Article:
Cynthia Weil was born in 1940 in Manhattan and raised in a conservative Jewish family. In her teens she studied acting and dance but went on to develop her skills as a songwriter. Early in 1960 she landed a position with the Frank Music Company headed by Frank Loesser, writer of “Baby, It’s Cold Outside” and the musicals Guys And Dolls, Hans Christian Andersen and How To Succeed in Business Without Really Trying. Weil moved on to Aldon Music in the Brill Building late in 1960.
“Conscience” is a song about a guy who is struggling with his sexual desires and being a model date. In the song we hear his inner dialogue as he fends off any inclination to be too forward.
“Conscience” peaked at #1 in Vancouver (BC), #2 in Mobile (AL), #3 in Worcester (MA), Akron (OH), El Cajon (CA), Syracuse (NY), Phoenix, and Boston, #4 in Akron (OH), and Little Rock (AR), #5 in San Bernardino (CA), and Portland (ME), #7 in Denver, and Tulsa (OK), #8 in Springfield (MA), and Cleveland, #9 in Seattle, and Atlantic City (NJ), #10 in Hamilton (ON), and Toronto.
“Conscience” was James Darren’s last successful hit single. The followup, “Mary’s Little Lamb”, stalled at #39 on the Billboard Hot 100. Meanwhile, in 1963, Darren was cast as the boyfriend in Gidget Goes To Rome. In 1964, Darren provided vocals for one of Yogi’s songs in the animated film Hey There, It’s Yogi Bear! As well, James Darren played a rich kid who was on the prowl for some sex and romance in the summer 1964 movie For Those Who Think Young. Among the cast were Tina Louise and Bob Denver later appeared in a new TV show called Gilligan’s Island, which debuted on September 26, 1964. In October 1964, Darren was again on the big screen playing a young mechanic developing a turbine car engine. He co-starred with another pop singer, Joanie “Johnny Get Angry” Sommers, in The Lively Set.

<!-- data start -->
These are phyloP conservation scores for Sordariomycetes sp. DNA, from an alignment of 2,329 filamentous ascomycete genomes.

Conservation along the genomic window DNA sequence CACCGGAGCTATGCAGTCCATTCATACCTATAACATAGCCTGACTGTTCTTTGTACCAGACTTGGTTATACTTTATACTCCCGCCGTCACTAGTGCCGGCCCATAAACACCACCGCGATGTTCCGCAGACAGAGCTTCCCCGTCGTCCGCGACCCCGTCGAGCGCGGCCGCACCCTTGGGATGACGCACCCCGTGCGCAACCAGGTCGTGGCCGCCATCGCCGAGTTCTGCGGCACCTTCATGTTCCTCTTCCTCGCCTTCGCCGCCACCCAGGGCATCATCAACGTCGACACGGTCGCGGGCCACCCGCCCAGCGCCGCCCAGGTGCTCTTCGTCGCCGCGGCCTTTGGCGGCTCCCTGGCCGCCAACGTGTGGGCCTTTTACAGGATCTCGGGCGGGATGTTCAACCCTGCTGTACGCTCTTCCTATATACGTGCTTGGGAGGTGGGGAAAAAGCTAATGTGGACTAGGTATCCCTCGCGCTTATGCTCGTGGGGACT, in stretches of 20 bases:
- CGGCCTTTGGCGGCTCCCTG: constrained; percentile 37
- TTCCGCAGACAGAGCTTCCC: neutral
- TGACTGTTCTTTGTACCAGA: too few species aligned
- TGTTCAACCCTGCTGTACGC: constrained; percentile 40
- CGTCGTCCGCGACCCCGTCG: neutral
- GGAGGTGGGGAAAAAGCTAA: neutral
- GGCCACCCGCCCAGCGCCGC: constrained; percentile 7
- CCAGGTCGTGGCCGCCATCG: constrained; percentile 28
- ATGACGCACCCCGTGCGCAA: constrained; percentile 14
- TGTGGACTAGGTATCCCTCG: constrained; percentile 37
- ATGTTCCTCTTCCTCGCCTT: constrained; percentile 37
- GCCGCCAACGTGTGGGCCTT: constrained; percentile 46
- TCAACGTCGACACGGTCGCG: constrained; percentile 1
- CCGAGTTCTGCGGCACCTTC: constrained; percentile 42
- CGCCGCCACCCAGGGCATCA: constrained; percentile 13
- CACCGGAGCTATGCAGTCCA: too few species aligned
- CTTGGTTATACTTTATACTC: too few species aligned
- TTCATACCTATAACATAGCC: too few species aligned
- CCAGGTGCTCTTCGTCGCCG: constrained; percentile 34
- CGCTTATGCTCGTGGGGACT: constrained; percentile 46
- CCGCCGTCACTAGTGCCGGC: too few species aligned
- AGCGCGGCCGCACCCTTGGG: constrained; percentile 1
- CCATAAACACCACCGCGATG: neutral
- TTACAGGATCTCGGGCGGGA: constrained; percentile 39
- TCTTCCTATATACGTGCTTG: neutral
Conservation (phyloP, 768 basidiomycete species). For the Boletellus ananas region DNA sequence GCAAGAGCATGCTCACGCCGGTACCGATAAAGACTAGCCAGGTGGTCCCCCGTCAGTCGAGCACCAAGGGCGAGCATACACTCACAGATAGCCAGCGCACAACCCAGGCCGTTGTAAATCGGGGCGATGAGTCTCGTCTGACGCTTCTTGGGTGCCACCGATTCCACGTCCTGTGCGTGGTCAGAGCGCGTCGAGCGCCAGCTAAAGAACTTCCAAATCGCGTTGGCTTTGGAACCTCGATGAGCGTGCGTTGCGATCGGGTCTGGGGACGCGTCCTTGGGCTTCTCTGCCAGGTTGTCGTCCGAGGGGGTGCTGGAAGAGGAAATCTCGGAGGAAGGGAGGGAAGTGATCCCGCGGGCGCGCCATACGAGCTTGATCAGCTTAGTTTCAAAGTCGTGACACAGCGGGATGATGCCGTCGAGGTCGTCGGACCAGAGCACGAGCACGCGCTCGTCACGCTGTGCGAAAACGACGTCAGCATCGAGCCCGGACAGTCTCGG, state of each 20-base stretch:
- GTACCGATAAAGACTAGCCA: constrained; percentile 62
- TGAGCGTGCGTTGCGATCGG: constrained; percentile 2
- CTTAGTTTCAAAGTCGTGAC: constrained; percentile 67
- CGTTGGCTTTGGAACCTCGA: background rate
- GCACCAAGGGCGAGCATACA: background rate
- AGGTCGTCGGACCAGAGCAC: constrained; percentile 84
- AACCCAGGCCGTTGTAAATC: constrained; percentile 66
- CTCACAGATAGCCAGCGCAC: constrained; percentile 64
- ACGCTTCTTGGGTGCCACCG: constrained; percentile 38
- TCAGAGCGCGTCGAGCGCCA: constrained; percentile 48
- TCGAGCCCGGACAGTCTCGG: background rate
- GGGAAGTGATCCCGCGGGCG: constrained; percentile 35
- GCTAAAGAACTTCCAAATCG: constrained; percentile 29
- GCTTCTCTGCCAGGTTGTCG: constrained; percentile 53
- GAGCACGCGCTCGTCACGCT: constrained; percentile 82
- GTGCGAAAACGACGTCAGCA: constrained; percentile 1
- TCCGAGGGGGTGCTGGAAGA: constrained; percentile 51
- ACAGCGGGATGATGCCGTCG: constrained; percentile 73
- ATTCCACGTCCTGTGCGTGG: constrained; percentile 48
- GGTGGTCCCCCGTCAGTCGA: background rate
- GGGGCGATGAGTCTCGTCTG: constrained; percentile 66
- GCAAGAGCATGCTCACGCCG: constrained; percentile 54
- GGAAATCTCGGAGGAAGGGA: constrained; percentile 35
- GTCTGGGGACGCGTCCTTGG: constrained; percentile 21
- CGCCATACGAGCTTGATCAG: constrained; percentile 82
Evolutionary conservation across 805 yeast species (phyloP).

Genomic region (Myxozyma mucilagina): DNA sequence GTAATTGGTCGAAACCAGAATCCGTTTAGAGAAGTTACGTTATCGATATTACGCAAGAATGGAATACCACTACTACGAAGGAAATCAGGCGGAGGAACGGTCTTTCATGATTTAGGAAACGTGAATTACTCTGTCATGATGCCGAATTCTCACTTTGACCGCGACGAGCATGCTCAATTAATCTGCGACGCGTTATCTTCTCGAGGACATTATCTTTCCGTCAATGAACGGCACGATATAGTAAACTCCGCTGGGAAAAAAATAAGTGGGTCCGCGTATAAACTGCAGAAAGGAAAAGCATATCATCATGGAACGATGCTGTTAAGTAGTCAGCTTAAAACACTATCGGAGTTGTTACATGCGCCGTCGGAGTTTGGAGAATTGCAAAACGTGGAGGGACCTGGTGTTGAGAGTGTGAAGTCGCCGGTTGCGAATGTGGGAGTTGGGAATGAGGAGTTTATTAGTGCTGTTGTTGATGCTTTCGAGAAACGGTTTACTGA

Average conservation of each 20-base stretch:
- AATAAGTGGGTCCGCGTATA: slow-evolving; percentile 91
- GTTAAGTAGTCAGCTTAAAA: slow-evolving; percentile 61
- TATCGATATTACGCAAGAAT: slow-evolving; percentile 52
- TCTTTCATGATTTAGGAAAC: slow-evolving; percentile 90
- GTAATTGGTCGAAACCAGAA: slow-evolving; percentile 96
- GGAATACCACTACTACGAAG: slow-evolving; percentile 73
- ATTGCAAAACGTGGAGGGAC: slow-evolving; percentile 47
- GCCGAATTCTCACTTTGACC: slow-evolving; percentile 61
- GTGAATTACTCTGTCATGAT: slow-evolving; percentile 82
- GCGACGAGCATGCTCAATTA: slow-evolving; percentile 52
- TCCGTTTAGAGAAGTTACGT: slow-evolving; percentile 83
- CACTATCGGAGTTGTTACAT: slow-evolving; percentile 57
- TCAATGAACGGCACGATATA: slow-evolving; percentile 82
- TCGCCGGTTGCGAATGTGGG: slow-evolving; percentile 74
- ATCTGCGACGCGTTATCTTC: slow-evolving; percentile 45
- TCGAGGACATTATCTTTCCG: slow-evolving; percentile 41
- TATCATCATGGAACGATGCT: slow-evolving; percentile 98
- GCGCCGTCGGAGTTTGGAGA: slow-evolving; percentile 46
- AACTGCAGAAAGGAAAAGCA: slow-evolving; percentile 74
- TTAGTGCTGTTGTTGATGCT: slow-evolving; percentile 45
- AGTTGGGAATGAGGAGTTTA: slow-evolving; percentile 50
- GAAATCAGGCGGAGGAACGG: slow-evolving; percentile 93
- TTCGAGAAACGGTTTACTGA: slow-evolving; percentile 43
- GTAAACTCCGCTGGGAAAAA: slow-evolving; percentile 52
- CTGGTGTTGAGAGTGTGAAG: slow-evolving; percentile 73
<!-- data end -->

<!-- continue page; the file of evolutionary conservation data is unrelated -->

From September 1966 to April 1967, Darren was cast as Dr. Anthony Newman in the sci-fi TV series Time Tunnel. Project Tic-Toc is a top-secret U.S. government effort to build an experimental time machine, known as “The Time Tunnel” due to its appearance as an elliptical passageway. Darren appeared in all 30 episodes. Although the ratings for the show that aired on Friday nights were solid, producers of a Western TV series The Legend of Custer lobbied to get the Friday night slot. Time Tunnel was cancelled, though The Legend of Custer lasted only 17 episodes and was itself cancelled due to poor TV ratings by December 1967.